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Browning HP Question

Discussion in 'Shooting Related Threads' started by bluedsteel, Sep 26, 2011.

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  1. bluedsteel

    bluedsteel Member

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    The original Browning Hi-Power's (P-35's) were designed to use 115 grain FMC ammo. It should feed this load without problems, assuming it is commercial-grade ammo made by a reputable manufacturer. I don't know what you mean by "cheap practice ammo".

    If it functions well with hollowpoints, that is a bonus. Some do, some don't.

    Just shoot good quality 115 grain fodder, and enjoy it for the wonderful gun that it is.

    bluedsteel
     
  2. ky4some

    ky4some Member

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    Did the "cheap" ammo have the flat nose bullets? Sometimes these flat 9mm rounds are known to hang up in the chamber and not feed well. For practice ammo stick with regular round nose FMJ. Believe it or not the Federal 9mm ammo at Wal Mart is a great practice round. I've seen it feed reliably in everything new and old.
     
  3. Shooting Coach

    Shooting Coach Well-Known Member

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    Despite what some say, the Hi-Power, and most high quality European handguns were made for the 124 gr load at an energetic level. The price point 115 gr ammo in the States is really watered down.

    You can get a reduced power recoil spring from Wolff Gunsprings, or shoot the heavier bullet. Usually the 124 gr load is about the same price as the 115.

    Having once performed warranty service and repair for Browning, I likely have more info on these guns than the average bear.

    BTW, with its ramped barrel, it will likely feed most quality ammo if it is hot enough. If you are having failures to feed, check your mags. If they are not factory mags, correct this problem. If they are factory, clean the mags and stretch the mag springs.

    These guns typically give almost no trouble.

    If it a Commercial model, it will have an external extractor. A military model will have the internal extractor similar to the 1911.
     
  4. short shucker

    short shucker TS Member

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    Shooting Coach is spot on here guys. Listen to what he has to say.

    ss
     
  5. Shooting Coach

    Shooting Coach Well-Known Member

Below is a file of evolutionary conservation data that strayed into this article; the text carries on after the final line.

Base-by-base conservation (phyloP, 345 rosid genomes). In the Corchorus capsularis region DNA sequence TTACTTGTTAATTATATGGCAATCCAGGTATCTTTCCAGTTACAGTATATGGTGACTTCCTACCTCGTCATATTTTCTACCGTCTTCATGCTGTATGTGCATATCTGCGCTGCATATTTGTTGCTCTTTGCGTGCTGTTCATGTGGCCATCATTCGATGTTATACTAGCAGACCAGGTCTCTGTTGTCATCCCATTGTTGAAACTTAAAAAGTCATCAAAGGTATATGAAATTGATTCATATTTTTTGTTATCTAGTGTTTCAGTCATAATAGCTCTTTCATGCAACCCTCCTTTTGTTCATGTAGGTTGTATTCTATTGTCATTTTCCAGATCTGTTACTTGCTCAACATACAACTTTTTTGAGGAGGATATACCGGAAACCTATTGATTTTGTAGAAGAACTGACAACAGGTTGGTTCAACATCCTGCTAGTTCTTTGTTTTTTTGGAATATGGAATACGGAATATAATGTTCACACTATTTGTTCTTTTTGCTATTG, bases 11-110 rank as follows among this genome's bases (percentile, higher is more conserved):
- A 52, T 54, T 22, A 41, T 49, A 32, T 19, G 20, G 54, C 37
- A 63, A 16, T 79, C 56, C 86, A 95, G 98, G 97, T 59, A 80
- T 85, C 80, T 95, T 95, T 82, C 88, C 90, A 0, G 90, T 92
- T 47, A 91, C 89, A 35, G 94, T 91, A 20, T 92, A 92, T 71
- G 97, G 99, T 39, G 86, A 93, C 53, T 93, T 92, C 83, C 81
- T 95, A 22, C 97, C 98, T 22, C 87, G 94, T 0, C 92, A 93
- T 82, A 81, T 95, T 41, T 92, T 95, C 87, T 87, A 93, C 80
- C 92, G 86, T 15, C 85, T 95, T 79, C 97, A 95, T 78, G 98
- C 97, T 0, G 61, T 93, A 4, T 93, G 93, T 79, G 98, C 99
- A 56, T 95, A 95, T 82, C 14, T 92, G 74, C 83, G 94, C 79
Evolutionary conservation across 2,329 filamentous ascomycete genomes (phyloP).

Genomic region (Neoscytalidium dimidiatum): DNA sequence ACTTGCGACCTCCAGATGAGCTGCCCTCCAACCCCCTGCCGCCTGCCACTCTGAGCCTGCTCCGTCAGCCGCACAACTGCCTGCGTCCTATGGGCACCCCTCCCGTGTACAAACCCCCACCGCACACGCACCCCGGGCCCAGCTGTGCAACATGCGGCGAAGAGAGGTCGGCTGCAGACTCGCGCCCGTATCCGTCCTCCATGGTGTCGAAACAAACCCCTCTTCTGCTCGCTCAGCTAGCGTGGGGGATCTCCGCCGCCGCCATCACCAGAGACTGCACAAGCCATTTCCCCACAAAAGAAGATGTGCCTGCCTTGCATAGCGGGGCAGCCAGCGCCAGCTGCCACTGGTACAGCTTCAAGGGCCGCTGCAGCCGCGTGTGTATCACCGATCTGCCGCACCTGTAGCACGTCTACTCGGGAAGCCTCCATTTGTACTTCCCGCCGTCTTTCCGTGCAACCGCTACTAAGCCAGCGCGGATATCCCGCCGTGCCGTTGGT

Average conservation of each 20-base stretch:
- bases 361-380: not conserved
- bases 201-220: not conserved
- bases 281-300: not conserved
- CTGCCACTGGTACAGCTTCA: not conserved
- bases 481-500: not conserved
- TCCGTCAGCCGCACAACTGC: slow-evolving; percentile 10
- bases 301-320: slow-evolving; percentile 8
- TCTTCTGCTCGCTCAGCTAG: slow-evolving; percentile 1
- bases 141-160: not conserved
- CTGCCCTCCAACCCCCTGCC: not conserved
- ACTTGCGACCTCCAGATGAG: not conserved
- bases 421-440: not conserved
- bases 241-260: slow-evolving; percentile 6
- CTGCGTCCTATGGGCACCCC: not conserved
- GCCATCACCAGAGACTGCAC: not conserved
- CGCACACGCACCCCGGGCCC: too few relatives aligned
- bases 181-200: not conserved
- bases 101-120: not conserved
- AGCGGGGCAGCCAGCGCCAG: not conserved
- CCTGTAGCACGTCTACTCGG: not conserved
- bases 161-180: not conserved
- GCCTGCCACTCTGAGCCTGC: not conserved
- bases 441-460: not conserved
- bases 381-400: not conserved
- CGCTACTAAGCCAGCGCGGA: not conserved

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    You got it figured out. As an old 1911 bullseye shooter, I have 2 recoil springs for my 1911.

    Have your standard and reduced power springs for your Hi-Power, or look around for the heavier bullet. The 124 gr pill operates almost all Nines.

    The Gen IV Glock does not like watered down, or American 115 gr price point ammo, either.
     
  6. ColtM1911A1

    ColtM1911A1 Member

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    Shooting Coaches remarks are all very good, except the stretching of the magazine springs. Don't stretch, replace magazine springs with a quality chrome silicon springs (other springs as well) -- service life for the CS springs has a minimum of 10x's that of conventional piano wire carbon springs. Their big advantage -- no set like the carbon springs...

    Just one other point; remember springs work both ways, so over-springing can cause some galling and damage to the frame if the spring is used to overcome an improper functioning handgun. Better to have one of us gunsmiths check it out before over springing to solve a problem....thar's it...
     
  7. sliverbulletexpress

    sliverbulletexpress TS Member

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    Another point about the Hipower magazines, load them one round less than full, they will function better and the springs will last longer.
     
  8. CalvinMD

    CalvinMD Well-Known Member

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    My favorite pistolo!!...John Browning rocks!
     
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